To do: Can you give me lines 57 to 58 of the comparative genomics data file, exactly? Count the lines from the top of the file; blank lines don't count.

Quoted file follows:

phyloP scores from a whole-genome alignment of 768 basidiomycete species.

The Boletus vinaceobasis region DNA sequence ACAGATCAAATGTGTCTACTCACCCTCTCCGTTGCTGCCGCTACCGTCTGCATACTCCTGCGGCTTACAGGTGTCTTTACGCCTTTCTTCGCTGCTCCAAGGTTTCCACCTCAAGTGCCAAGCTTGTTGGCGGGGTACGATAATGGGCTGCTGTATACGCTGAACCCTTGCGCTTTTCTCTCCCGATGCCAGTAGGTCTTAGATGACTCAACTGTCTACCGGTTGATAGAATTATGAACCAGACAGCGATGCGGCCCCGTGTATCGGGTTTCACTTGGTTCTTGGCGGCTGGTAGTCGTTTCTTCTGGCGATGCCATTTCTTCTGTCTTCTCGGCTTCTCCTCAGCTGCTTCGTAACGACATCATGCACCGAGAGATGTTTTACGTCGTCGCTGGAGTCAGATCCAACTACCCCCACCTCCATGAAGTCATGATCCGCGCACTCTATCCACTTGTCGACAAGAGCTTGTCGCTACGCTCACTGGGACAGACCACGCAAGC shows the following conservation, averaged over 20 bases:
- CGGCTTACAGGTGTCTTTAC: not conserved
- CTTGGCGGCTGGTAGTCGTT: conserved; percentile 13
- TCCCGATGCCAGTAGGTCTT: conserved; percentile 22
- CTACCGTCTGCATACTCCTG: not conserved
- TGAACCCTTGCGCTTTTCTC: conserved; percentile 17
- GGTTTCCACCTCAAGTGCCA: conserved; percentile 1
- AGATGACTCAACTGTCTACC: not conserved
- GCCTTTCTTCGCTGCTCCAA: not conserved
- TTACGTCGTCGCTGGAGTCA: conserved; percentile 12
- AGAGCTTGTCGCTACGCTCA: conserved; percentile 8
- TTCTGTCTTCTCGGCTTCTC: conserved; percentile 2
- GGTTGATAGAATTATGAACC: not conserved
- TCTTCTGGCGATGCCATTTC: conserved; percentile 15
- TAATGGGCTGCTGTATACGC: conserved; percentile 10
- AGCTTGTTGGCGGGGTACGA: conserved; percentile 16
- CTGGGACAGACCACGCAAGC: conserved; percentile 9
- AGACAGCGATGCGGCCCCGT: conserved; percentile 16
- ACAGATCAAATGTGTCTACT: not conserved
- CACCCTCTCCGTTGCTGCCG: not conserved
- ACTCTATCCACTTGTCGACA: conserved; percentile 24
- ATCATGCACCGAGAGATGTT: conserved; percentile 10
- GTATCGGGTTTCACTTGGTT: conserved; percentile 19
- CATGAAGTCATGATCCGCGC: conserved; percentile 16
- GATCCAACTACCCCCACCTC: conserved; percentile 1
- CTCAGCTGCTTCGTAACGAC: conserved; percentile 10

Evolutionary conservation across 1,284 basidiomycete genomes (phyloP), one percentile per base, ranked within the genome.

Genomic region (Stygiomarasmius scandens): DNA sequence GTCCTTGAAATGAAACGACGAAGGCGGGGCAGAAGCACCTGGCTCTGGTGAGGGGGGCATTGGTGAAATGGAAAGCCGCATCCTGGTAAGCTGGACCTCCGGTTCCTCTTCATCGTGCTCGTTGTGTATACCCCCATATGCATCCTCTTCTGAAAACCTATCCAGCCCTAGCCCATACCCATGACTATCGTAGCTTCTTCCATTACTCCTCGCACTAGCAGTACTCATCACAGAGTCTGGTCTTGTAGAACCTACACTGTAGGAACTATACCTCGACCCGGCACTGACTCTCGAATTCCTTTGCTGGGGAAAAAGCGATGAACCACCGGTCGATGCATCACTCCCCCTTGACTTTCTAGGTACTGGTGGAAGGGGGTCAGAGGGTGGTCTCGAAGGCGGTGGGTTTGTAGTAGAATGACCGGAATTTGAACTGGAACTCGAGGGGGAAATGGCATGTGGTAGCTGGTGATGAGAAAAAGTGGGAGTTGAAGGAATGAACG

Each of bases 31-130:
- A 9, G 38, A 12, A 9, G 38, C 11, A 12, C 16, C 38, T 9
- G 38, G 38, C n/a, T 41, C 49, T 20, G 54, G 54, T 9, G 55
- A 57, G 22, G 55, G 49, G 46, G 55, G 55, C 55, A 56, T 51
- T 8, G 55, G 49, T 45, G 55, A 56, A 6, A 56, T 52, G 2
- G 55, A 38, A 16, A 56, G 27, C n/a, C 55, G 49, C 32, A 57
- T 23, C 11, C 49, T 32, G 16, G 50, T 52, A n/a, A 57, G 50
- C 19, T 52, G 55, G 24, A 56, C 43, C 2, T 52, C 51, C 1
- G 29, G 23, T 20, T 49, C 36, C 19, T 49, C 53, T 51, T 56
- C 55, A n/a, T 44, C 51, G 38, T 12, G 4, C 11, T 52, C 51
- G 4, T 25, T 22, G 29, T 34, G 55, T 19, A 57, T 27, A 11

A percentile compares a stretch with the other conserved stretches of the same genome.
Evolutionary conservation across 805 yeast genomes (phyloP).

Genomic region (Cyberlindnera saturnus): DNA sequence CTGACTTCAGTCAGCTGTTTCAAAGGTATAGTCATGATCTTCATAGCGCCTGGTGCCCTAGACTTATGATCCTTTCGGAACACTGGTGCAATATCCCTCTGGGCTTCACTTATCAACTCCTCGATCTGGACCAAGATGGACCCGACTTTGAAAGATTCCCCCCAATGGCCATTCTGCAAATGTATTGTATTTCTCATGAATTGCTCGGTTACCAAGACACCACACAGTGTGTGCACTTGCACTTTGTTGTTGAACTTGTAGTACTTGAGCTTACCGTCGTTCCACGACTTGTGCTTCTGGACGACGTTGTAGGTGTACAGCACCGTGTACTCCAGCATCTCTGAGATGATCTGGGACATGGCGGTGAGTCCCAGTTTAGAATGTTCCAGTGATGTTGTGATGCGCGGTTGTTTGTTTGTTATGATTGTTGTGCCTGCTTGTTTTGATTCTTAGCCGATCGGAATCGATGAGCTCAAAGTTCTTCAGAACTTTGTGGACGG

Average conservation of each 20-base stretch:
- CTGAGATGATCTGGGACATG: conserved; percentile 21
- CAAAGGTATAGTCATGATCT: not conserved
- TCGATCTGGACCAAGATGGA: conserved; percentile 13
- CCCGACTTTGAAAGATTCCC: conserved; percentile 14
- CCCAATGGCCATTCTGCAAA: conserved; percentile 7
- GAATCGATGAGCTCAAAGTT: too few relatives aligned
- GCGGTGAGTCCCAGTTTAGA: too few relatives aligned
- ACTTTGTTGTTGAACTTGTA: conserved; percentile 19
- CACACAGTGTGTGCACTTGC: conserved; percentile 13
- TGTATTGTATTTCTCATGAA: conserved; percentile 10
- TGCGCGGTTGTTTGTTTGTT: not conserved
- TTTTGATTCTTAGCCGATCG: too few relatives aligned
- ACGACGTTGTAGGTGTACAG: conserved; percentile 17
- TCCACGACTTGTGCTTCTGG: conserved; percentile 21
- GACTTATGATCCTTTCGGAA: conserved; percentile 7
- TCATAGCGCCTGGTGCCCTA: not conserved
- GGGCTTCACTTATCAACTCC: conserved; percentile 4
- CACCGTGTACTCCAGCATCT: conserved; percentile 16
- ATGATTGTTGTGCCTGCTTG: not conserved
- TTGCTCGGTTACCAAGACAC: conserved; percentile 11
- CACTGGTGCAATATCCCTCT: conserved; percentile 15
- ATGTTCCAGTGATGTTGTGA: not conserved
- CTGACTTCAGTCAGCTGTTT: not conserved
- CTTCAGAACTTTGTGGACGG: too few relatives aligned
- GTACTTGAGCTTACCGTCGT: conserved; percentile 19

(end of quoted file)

- ACGACGTTGTAGGTGTACAG: conserved; percentile 17
- TCCACGACTTGTGCTTCTGG: conserved; percentile 21